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Can Ancient Technique Help with Modern Opioid Epidemic? (VIDEO/AUDIO)




CLEVELAND -- As the opioid overdoses reach epidemic proportion and the United States sees record numbers of deaths (33,000 in 2015, nearly half from prescription opioids), some physicians are turning to one of the world's oldest treatments for this modern problem.

“Acupuncture is about twenty-five hundred years old," says Christine Kaiser, MS, LAc, a licensed acupuncture therapist at University Hospitals Connor Integrative Health Network. "We know that when we put needles in the body, the brain releases natural opioids, called endorphins, so people perceive less pain.”

This ancient technique has taken on more significance as physicians and other experts are looking at ways to reduce opioid prescriptions despite an increased need for pain relief.

“Over a hundred million Americans complain of chronic pain," says Francoise Adan, MD, Medical Director of the UH Connor Integrative Health Network. “(The) American College of Physicians just published literally a few months ago a guideline to recommend acupuncture, massage, and mindfulness instead of the treatment of opioids.”

With opioid prescriptions reaching 250 million a year in the U.S., as many as 40 percent of Americans are turning to holistic, alternative, and integrative treatments to avoid the use of opioids. But while opioids are relatively inexpensive, advocates like Dr. Adan are urging Medicare and Medicaid to cover these treatments to potentially save lives.


Paralyzed man uses own arm again through brain-controlled muscle stimulation (BrainGate & FES) (VIDEO) EMBARGOED UNTIL 6:30 P.M.ET MARCH 28




CLEVELAND
--  Researchers in Cleveland have tested a system that decodes brain signals and transmits them to stimulators in the arm, allowing a man paralyzed from the shoulders down to regain movement in his hand and arm. The Lancet has published the first study to look at results for this new technology, researched by Case Western Reserve University (CWRU) and University Hospitals Cleveland Medical Center.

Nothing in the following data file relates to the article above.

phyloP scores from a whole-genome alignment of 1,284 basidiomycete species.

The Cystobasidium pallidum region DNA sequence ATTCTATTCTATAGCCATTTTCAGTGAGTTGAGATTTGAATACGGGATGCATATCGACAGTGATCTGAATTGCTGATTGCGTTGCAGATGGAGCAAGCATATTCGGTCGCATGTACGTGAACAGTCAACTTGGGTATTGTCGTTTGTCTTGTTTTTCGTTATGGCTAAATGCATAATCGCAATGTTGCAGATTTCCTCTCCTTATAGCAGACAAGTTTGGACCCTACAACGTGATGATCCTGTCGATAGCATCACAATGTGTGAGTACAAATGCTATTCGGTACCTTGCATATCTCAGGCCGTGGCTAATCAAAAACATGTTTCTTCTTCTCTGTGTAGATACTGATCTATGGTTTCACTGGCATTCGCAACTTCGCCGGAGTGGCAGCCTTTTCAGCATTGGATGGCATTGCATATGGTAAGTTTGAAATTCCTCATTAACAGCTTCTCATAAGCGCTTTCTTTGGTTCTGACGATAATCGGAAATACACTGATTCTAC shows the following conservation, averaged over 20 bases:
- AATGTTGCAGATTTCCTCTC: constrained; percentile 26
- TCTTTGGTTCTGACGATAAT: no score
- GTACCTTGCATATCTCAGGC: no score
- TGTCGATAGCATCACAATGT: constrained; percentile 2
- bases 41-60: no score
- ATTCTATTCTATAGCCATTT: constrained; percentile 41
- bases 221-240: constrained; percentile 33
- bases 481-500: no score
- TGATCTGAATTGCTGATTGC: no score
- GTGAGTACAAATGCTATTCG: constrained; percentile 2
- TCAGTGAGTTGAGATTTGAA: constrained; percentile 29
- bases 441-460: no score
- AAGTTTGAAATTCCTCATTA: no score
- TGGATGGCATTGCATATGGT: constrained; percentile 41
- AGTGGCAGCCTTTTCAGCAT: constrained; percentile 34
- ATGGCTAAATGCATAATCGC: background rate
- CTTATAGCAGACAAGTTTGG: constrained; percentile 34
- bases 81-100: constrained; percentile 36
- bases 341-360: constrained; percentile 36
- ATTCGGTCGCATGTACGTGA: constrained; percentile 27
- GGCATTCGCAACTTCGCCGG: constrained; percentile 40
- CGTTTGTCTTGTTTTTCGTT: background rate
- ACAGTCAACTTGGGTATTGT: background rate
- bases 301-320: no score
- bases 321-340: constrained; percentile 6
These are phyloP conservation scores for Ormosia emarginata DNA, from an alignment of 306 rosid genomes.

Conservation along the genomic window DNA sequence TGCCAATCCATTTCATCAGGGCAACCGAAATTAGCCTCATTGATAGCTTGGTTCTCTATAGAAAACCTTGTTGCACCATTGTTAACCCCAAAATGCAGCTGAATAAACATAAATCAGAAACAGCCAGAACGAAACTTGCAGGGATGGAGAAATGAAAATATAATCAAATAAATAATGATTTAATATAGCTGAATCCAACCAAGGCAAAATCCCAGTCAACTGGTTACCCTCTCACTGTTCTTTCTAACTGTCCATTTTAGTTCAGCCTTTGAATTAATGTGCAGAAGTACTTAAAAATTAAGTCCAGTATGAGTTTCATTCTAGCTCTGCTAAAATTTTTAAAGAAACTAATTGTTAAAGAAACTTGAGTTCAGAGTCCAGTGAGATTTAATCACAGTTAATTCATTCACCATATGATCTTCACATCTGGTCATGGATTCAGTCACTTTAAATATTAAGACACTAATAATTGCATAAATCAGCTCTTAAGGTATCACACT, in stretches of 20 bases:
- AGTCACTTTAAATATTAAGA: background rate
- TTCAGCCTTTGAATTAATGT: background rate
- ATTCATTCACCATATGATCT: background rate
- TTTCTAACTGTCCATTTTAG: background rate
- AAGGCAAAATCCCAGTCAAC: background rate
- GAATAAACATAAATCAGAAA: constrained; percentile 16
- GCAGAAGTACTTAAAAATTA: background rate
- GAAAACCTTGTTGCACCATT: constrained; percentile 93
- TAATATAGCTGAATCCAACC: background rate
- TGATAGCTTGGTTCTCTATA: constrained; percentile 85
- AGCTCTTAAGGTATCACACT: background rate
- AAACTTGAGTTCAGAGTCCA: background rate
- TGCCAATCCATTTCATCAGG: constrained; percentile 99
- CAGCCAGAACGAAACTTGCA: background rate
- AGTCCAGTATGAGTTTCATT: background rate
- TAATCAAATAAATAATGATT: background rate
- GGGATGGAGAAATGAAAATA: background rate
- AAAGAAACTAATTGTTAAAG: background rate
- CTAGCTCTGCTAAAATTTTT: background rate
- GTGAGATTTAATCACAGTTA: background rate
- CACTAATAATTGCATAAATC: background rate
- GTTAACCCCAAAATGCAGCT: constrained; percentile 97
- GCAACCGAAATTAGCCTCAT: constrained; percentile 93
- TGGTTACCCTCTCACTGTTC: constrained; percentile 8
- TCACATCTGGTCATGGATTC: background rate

Fifty-six-year-old Bill Kochevar of Cleveland had not used his right arm in eight years after a traumatic high spinal cord injury from a bicycle accident. In the study, he extended his arm, grasped a cup and brought it to his mouth and fed himself using a fork.
 
“Bill is the first patient ever who was fully paralyzed to move his fully paralyzed limb under his own control,” says Benjamin Walter, MD, Director of the UH Movement Disorders Program and Clinical Principal Investigator for the study in Cleveland. “It’s incredibly exciting. I can’t think of anything more amazing than being able to help someone who is paralyzed to be able to move again and move under their own free will, their own command, in a very natural way.”
 
A team of University Hospitals surgeons implanted two electrode arrays – each about the size of a baby aspirin – in the left motor cortex on the surface of the patient’s brain. The brain-computer interface (BCI) uses 96 hair-thin electrodes that sense the electromagnetic waves of neurons controlling the arm and hand. The team then implanted the 36 electrodes of the Functional Electrical Stimulation (FES) to animate muscles in the upper and lower arm. The BCI decodes the recorded brain signals into the intended movement command, which is then converted by the FES system into patterns of electrical pulses. These pulses trigger the muscles controlling the hand, wrist, arm, elbow and shoulder, turning thought into action.